Director Christopher Nolan does not enjoy the luxuries of the gimmicky plot he had in "Memento," the superhero he had in the "Batman" movies, or the CGI he had in "Inception," but instead he has two fine actors in complementary roles. Dormer says at one point in the movie that being a good detective is seeing the importance of "little things." Nolan sees to the little things, too, from the gorgeous cinematography of the outdoor Alaskan landscape to the dark, brooding interior shots that establish the film's mood. He cultivates his characters' minor quirks, Dormer's increasing edginess and Finch's growing detachment, into major story turns, and before long he has us wondering where Dormer and the murderer's relationship is going next.

There is little actual mystery in "Insomnia," but there is a modicum of suspense. The movie is in parts taut and gripping, and if there is anything that spoils the fun, it's the plot itself, which is too straightforward and offers too few surprises to be entirely engaging. Then, there are the nagging questions that keep popping up, like if Dormer is such a great cop, why at his age is he still at the rank of Detective? And if Dormer really couldn't sleep at night, why didn't he try sleeping pills? Oh, well, trivialities. George Clooney and Steven Soderbergh were the film's executive producers, giving it a touch of class, and the film gets an R rating for profanity.

The Warner video engineers use a dual-layer BD50 and a VC-1 encode to present the picture in its original aspect ratio, 2.40:1, in high definition. I thought the DVD picture looked good, but this new HD transfer is superb, among the cleanest, most pristine I've seen. Despite all the white in the scenery--snow, ice, and fog--the screen remains clear, with only a fine, light print grain to remind us of the natural textures of objects and people. Delineation is excellent, razor sharp in most cases, and colors are deep and rich, with strong black levels to set off the contrasts. If faces are sometimes a tad too dark, one has to understand that constantly overcast Alaskan days make everything look dark. It's an impressive image quality, to say the least.

Lossless DTS-HD Master Audio 5.1 supplies the sound, and like the PQ it is sharp and clean, doing everything you would expect of modern audio reproduction except, perhaps, delivering an abundance of rear-channel information. Most of the activity we find in the back speakers is minor ambiance enhancement, but every little bit contributes to the overall sonic realism. However, when the few instances of surround sound do occur, they are quite effective, like a passing truck and a near drowning. In addition, expect a balanced frequency response, very wide dynamics, solid deep bass, and often shattering impact.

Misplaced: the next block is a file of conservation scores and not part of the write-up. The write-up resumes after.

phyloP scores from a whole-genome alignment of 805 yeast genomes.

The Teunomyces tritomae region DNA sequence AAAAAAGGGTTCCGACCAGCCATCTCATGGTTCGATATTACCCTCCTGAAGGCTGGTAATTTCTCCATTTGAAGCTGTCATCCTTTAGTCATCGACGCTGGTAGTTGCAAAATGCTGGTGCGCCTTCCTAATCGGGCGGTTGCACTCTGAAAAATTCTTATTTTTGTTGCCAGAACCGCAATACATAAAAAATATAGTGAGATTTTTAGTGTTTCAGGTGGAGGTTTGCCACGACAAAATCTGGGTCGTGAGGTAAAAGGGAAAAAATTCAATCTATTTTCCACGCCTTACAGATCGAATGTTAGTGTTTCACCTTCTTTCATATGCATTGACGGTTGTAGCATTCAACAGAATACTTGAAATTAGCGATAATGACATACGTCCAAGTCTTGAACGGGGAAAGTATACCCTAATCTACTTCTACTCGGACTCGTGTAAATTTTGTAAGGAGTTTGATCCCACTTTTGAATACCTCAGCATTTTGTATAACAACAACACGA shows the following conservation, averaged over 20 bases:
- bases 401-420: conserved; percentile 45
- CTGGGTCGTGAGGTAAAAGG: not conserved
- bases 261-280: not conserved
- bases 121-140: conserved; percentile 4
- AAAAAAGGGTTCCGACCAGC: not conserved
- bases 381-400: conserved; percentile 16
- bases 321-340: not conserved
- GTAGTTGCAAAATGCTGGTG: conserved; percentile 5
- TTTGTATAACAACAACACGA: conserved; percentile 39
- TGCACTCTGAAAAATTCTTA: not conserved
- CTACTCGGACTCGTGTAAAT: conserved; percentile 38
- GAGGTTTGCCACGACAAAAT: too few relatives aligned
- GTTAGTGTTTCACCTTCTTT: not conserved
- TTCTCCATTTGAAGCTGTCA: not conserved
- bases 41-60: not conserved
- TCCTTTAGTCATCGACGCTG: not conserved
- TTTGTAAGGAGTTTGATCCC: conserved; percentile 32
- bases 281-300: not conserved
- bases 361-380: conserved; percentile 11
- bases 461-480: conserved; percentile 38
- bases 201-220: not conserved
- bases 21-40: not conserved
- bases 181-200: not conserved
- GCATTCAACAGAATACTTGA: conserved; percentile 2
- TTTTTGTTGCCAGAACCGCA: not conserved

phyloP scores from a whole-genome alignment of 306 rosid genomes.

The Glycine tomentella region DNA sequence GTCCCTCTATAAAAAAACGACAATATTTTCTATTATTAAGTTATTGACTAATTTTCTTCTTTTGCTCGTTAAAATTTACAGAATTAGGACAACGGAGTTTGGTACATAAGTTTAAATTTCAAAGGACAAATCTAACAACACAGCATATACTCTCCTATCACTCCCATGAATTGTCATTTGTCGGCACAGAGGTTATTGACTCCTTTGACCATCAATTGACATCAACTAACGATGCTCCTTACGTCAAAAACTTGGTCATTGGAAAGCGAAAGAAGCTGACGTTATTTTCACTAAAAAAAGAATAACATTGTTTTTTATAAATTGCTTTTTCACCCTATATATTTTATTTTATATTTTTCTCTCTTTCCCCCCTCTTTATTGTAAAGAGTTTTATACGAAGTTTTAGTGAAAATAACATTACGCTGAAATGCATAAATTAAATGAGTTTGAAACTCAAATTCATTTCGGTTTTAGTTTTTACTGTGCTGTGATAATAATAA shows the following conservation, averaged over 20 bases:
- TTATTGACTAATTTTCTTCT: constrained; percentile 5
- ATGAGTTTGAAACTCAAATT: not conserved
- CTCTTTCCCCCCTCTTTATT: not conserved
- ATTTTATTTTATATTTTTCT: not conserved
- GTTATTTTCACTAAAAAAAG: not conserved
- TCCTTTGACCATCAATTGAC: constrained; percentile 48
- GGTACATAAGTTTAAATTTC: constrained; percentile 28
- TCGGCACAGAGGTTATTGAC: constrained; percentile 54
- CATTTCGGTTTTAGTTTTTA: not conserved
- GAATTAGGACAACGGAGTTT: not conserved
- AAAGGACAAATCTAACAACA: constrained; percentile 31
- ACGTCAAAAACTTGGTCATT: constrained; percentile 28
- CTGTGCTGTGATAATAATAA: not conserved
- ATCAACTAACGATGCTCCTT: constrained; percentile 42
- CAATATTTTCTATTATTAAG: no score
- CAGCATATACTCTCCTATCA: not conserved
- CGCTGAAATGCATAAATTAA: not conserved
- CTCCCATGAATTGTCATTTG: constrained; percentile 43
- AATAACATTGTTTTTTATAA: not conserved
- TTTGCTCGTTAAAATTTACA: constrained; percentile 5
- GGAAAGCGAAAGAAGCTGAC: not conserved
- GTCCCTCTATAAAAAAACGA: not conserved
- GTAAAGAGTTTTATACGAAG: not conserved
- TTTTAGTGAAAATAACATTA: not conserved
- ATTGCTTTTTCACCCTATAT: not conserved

Warner Bros. provide quite a number of extras, although many of them are brief, not going into as much depth as one would like, and all of them but the audio commentaries are in standard definition.

To begin, there are two audio commentaries, one with director Christopher Nolan and the other, scene specific, with costar Hillary Swank, production designer Nathan Crowley, editor Dody Dorn, cinematographer Wally Pfister, and screenwriter Hillary Seitz. Then, there is a three-minute additional scene , with optional director commentary; a stills gallery; and four featurettes. Of the featurettes, the most interesting is "Christopher Nolan Interviews Al Pacino," seventeen minutes, wherein the director and star have an unscripted conversation. After that, we find an eight-minute making-of documentary titled "Day for Night"; a pair of six-minute segments called "In the Fog: Cinematography and Production Design"; and a seven-minute bit on the subject of insomnia called "Eyes Wide Open: The Insomniac's World."

The extras wrap up with thirty scene selections; a widescreen theatrical trailer; English, French, German, and Spanish spoken languages; French, German, Portuguese, and Spanish subtitles; and English captions for the hearing impaired.

Parting Thoughts:
I have to admit I wasn't terribly impressed with the ending of "Insomnia," nor, as I said earlier, did I find the plot in general very stimulating. Both seemed much too pat, with the conclusion, especially, much too easy in wrapping up all the messy loose ends. But it isn't the ending or the plot that matter here, in any case; this is a character-driven drama, with its characterizations and interpersonal relationships counting most, and nothing can detract from the overall fine performances of Pacino and Williams in the main roles. The movie is worth a look, especially now with its outstanding HD picture and sound. At the very least, it should not put you to sleep.


Film Value